A dinner next week to honor the late CIA director William J. Casey has drawn sharp criticism from intelligence and Republican Party figures, who have questioned the motives of the dinner's sponsor, Max Hugel.
Half the dinner proceeds will go to a lobbying group run by Hugel, a businessman who briefly was head of the Central Intelligence Agency's clandestine service in 1981 before resigning because of allegations regarding his business conduct.
"It seems to me this dinner is more a memorial to Max Hugel than to my friend Bill Casey," said John Bross, who knew Casey from their days at the Office of Strategic Services in World War II.
John Greaney, a retired CIA lawyer who is executive director of the 3,200-member Association of Former Intelligence Officers, said, "We really think it's a crass idea for Hugel to be trading on Casey's name. This is a political fund-raiser."
Some politicians are also uncomfortable because the dinner has been scheduled while Casey's conduct is under scrutiny in the Iran-contra investigations. "Is it really good for the administration or the party to have to publicly line up behind Casey right now?" asked one Republican aligned with Vice President Bush.
Hugel said yesterday of the critics: "They can say anything they want. I'm doing this for Bill Casey." He said he expects 1,000 people to attend the dinner and suggested that those who support Casey "stand up for the guy."
Hugel also noted that some of the criticism from the spy veterans may have been prompted because of their plans for a fund-raising dinner in Casey's name "and maybe they think this takes away from it."
The $250-a-plate dinner, scheduled for Monday at the Sheraton Washington, lists Casey's widow, Sophia, as the special guest, and a who's who of Republican politics as cosponsors. Retired senator Barry Goldwater is honorary chairman, and six Republican candidates for president -- but not Bush -- five Cabinet members, several members of Congress and veteran intelligence officials are among 69 cochairmen.
Goldwater said in a telephone interview that he was asked by Michelle Laxalt, daughter of former senator and presidential hopeful Paul Laxalt, if his name could be used for the dinner. "I didn't know Hugel had anything to do with it," he said. He added that he will not be able to attend.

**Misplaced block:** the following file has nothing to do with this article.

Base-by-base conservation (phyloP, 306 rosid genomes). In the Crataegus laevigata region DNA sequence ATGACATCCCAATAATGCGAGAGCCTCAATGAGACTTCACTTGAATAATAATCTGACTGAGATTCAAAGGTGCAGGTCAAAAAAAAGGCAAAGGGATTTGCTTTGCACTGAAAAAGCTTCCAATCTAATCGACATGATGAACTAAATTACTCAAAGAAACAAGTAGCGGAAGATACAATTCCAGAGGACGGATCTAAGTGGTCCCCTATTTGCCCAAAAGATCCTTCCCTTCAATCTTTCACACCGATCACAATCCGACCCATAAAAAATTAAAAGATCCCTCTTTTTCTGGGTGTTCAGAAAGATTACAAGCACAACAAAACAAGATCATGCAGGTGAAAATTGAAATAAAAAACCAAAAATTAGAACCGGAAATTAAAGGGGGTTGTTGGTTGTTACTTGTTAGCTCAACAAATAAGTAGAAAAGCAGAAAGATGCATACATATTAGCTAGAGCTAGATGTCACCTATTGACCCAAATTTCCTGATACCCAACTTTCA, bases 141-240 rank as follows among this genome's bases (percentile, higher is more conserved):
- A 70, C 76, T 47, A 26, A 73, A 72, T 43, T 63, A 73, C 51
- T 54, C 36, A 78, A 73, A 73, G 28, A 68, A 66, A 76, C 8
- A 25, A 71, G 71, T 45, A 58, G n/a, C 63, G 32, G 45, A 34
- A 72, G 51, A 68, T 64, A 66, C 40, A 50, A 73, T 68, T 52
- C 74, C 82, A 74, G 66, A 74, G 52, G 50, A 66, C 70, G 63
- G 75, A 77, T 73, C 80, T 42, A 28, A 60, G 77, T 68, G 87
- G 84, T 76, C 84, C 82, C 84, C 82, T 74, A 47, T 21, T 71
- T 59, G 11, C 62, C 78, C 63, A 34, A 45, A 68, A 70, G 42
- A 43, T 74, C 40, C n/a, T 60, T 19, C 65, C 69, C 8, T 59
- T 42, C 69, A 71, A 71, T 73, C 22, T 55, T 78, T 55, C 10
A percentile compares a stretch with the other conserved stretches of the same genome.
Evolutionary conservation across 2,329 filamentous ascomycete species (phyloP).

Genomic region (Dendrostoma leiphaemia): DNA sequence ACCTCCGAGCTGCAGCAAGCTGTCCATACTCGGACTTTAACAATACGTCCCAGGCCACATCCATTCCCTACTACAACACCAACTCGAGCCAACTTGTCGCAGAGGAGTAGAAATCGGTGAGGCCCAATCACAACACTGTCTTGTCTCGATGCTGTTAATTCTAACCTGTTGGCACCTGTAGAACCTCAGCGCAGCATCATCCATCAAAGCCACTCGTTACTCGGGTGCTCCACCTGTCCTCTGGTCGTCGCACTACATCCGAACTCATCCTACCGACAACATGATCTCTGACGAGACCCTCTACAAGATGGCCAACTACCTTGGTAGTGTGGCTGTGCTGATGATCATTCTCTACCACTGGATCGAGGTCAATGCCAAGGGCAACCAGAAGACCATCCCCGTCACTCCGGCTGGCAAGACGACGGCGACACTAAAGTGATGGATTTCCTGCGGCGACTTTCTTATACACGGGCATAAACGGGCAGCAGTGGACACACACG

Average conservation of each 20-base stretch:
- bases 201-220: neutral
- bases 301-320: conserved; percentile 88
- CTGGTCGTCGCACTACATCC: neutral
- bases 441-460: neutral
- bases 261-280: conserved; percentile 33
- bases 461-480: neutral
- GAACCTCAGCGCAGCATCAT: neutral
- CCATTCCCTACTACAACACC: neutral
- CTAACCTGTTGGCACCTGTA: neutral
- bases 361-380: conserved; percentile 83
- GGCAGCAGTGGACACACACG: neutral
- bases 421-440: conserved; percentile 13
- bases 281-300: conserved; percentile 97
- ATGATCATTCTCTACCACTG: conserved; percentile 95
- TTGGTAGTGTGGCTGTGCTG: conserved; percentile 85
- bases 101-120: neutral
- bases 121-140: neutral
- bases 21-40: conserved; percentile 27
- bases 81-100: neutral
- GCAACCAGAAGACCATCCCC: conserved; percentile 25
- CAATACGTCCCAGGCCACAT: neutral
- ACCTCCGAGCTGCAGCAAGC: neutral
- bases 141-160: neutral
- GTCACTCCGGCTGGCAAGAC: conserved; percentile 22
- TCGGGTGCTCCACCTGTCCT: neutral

President Reagan, who attended memorial services for Casey after his death May 6, is not scheduled to attend the dinner either, a White House spokesman said.
New CIA Director William H. Webster and Robert M. Gates, his deputy, will not attend the event. They will be out of town for engagements scheduled before the dinner was announced, a spokesman said.
Some Republican officials and campaign strategists are disturbed about the Casey dinner because, as one said, it "needlessly" puts them on the spot at the time Casey's activities are under scrutiny. They also view it as something Hugel is doing not for the good of the party or the administration, but as part of his effort to "be a player."
Bush, a former CIA director, has been identified in The Washington Times and Human Events as the one Republican contender who will be absent. A Bush spokeswoman said the vice president cannot attend because he will be hosting a dinner for the president of Chad the same evening. Bush's name will be listed in the dinner program, she added.
Bross said he will not attend the dinner and thought it was ironic that Hugel, "who really did Casey more harm than anyone else, should be putting on a testimonial dinner." Hugel responded that he was innocent of the allegations, made by men who fled the country, and resigned only so Casey would not be hurt.
Richard Helms, CIA director from 1966 to 1973 and among those listed as cochairmen, said he will not attend because "I didn't like the way it was handled." He said he did not give permission for his name to be used as a sponsor.
David Carmen, who works with his father, Gerald Carmen, former head of the General Services Administration, and Hugel in a communications firm, said profits from the event -- after its expected $150,000 in expenses -- will be split evenly between cancer research and Americans for the Reagan Agenda, a group Hugel runs to lobby for conservative causes. The Hugel lobbying group is a client of the Carmen-Hugel firm.
Carmen, who also is communications director for Laxalt's campaign, noted that donations to the Hugel group are not tax-deductible, though the dinner committee probably will seek a ruling from the Internal Revenue Service on whether the cancer research portion of the proceeds is deductible.
Hugel said the Laxalt connections to the dinner did not mean it amounted to a Laxalt fund-raiser. "More than 1,000 people were invited, including every Republican candidate," he said.
Hugel, who ran Reagan's campaign in New Hampshire in 1980, said Sophia Casey "felt something should be done as soon as possible . . . so his memory would still be clear and prevalent in the country."
Sophia Casey could not be reached for comment.
Hugel has cited his CIA credentials before in raising money for Americans for the Reagan Agenda. Last fall, for example, he sent out a direct-mail letter under the heading "Max Hugel, former deputy director, CIA" to warn about the Soviet espionage threat.